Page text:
(Plus that whole” kill or convet their foes, keep women and kids and queers ‘in their place’ and banish all ideas foreign to their twisted rulebook” thing. Never sits well with me for some reason.)

I debated long and hard about whether or not to continue this thread here. But frankly, when I find news like this, it’s impossible not to share. (And woe betide the next one of those fuckwits who manages to kill their client in an exorcism, as I take that kind of professional cockup very personally indeed…)

(Found via Bulldada News)

This is a press release from “Mary’s Lamb Publishing”, called;

The Christian Parent’s Answer to the Harry Potter Phenomenon

Scotland’s J.K. Rowling, the unknown author who claimed to create Harry Potter from her imagination, stirred up America by exposing our children to spells, witchcraft and wizardry. Now an American author is stirring up the answer, exposing our children to true secrets, myths and miracles, introducing J.C. Lamb who came not from the imagination, but from a sacrifice and a vision from God.

(CatNote – You have to love their command of language here. Jo Rowling ‘claims’ to have created Harry Potter from her imagination – of course we all know the story really came straight from Satan Himself, don’t we kiddies? – but by the end of the paragraph they’re saying Harry did come from the imagination of JKR. And that the author of the obvious ripoff divinely inspired parallel sequence didn’t use her imagination at all. It was from God’s lips to her ears. Perhaps He mumbles…)


On July 15th, 2008, Mary’s Lamb Publishing debuted their first “Give & Share Book(TM)” titled The Secret of Yahweh! at the International Christian Retail Show, and it proved to be an instant favorite. The line that formed to meet the author and get a copy of her book was one not usually seen for an unknown author, (especially one whose testimony claims she is “not much of a writer.”)

(The books just write themselves… and so do the jokes)

LeFerna Arnold-Walch, has become a leading authority on the unchurched family since her son’s car crashed into a church in 1998. “My firstborn son’s coma was the sacrifice it took to open my eyes to God’s plan for me. Now I have a promise to keep,” she says…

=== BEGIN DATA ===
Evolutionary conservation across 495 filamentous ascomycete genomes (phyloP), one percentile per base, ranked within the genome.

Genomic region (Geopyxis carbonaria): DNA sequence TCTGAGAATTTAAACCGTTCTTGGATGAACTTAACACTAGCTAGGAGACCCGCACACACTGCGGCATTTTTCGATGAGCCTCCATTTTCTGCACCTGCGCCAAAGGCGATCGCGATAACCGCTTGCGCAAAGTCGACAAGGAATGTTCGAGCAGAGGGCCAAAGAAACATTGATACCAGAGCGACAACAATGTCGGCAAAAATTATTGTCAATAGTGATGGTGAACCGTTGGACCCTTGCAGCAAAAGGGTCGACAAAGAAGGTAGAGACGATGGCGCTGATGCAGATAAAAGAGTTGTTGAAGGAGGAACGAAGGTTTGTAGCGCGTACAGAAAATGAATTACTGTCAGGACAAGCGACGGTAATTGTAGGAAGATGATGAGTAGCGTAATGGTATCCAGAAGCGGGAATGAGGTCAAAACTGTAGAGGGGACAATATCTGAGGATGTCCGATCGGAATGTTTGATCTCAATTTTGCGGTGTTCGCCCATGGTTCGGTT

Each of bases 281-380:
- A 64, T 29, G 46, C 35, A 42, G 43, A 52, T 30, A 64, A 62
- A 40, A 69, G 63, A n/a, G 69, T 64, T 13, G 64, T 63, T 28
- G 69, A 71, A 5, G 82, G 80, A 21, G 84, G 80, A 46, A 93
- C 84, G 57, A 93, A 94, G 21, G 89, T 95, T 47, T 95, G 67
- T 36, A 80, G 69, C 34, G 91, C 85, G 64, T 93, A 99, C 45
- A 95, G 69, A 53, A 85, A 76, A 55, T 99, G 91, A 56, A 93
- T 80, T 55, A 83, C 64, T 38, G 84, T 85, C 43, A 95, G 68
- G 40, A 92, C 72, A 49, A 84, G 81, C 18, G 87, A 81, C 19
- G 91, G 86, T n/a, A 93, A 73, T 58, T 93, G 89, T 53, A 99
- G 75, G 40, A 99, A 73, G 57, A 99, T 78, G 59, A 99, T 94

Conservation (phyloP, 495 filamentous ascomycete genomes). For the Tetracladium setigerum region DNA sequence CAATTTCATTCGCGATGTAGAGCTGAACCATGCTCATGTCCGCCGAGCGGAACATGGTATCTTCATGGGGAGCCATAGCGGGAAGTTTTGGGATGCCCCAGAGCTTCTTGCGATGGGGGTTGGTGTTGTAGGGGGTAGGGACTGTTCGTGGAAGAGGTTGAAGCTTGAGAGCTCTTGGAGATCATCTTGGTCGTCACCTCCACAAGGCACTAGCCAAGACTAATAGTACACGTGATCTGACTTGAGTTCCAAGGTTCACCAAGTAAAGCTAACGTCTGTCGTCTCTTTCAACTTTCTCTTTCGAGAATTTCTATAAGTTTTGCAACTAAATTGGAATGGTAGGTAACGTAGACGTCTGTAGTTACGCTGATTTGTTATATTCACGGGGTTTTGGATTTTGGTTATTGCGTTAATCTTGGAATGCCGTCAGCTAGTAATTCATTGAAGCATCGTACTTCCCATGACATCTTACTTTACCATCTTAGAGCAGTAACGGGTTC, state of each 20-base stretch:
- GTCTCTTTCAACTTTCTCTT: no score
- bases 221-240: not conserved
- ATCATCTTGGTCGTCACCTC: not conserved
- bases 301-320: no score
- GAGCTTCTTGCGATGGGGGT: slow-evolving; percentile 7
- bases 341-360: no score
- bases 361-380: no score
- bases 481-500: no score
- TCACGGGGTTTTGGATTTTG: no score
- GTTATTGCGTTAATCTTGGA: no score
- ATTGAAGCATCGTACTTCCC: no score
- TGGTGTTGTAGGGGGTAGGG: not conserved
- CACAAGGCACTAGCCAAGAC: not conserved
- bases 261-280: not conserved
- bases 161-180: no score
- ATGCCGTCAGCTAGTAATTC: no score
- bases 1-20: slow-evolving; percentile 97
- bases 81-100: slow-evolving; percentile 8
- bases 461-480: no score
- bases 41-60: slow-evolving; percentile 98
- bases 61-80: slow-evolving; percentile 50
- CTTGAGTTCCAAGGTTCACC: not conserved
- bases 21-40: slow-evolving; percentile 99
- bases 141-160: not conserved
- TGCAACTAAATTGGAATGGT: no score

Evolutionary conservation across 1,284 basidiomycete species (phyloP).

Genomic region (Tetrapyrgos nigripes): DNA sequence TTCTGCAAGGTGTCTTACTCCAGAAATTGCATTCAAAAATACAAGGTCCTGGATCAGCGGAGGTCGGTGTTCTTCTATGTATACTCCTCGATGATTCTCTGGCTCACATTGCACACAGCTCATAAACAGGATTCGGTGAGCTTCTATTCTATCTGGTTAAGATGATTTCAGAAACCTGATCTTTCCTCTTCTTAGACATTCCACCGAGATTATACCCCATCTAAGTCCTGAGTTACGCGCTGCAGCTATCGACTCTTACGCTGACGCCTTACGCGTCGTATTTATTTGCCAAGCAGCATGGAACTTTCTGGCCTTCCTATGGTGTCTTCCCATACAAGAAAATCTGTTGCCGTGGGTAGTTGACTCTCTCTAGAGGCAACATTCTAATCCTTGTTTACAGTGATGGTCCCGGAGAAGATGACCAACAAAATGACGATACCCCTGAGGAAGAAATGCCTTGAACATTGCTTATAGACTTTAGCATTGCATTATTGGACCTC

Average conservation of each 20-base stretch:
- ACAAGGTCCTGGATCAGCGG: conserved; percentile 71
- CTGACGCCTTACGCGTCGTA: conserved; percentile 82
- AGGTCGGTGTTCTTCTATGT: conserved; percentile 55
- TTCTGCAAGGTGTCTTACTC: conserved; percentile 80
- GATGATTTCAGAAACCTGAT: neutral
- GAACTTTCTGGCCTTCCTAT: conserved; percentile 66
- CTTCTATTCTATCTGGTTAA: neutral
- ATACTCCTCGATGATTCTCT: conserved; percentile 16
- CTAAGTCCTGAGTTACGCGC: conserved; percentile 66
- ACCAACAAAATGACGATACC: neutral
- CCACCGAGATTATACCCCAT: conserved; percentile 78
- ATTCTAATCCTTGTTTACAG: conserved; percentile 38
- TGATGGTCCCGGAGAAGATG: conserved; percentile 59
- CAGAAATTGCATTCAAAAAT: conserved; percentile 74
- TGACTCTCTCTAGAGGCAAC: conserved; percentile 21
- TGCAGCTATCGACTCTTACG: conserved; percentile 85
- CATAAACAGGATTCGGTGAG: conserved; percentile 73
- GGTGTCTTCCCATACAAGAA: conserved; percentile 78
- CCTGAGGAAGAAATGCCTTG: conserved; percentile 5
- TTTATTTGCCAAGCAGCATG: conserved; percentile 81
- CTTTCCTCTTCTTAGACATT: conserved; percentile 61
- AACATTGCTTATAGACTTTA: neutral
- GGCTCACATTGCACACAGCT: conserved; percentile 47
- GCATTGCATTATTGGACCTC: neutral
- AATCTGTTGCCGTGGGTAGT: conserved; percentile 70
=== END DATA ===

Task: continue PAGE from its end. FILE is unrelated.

(I am not going to say a mean word about how a parent deals with such a tragedy happening to their child. I will note that some parents would not have taken their child driving into a church and ending up comatose as a sign of a loving God…)

(And I find that ‘leading expert on the unchurched family’ bit very disturbing indeed. How exactly does one qualify in this field?)

What makes her Christian children’s novel newsworthy and unique

(For very low values of ‘unique’…)

is not only that it stands up for our “under God” Christian history in the USA,

(Er, I thought you said the imagination wasn’t involved?)

or that it introduces a character whose mission is to reach 100 million unchurched Americans, but that each book creates twelve new or reaffirmed disciples for Christ when the circle goes unbroken and the book is returned.

(It is notable that the version of Xtianity espoused by these types – usually a variation of what is often called Dominionism – is not at all averse to casting spells, ranging from non-consensual blessing rituals involving whatever oils they have handy to cursing those who oppose them. Or, as we have here, a variation of the Ringu curse. Yet somehow, the spell-casting of Harry and his chums is bad…)

(And precisely how are all those new disciples created anyway? Now that’s a story I’d read… unsuspecting non-xtians suddenly zapped with super-jesus-powers, maybe like Ninja Turtles bathed in radioactive christ-gloop. Or maybe cloning.)

A “magical” book with secrets the author didn’t see coming – Instead of a lightning bolt on the forehead, J.C. Lamb wears the sign of the fish on his chest, right over his heart.

(How… original.)

He’s magical because God sent him as a messenger in a vision from a song. Instead of using wands and witchcraft, children learn how to spiritually see with their hearts by believing in things they cannot always see with their own eyes– trouble is, they can’t all see J.C. Lamb, either!

If only I was sure this would be the resounding belly-flop it deserves to be. But in a country where Left Behind sold over 58 million copies, perhaps it’s a shoo-in. Perhaps it’s the myth they deserve.

But not their children. Won’t somebody please think of the children?

————-

(Thanks, always, to the extensive work in opposing Dominionist hegemony by the tireless researcher DogEmperor and the Dark Christianity LJ group. Also, if you’re not reading Fred Clark (aka Slacktivist) and his precise and hilarious disembowelling of the text of Left Behind, you’re missing a rare treat.)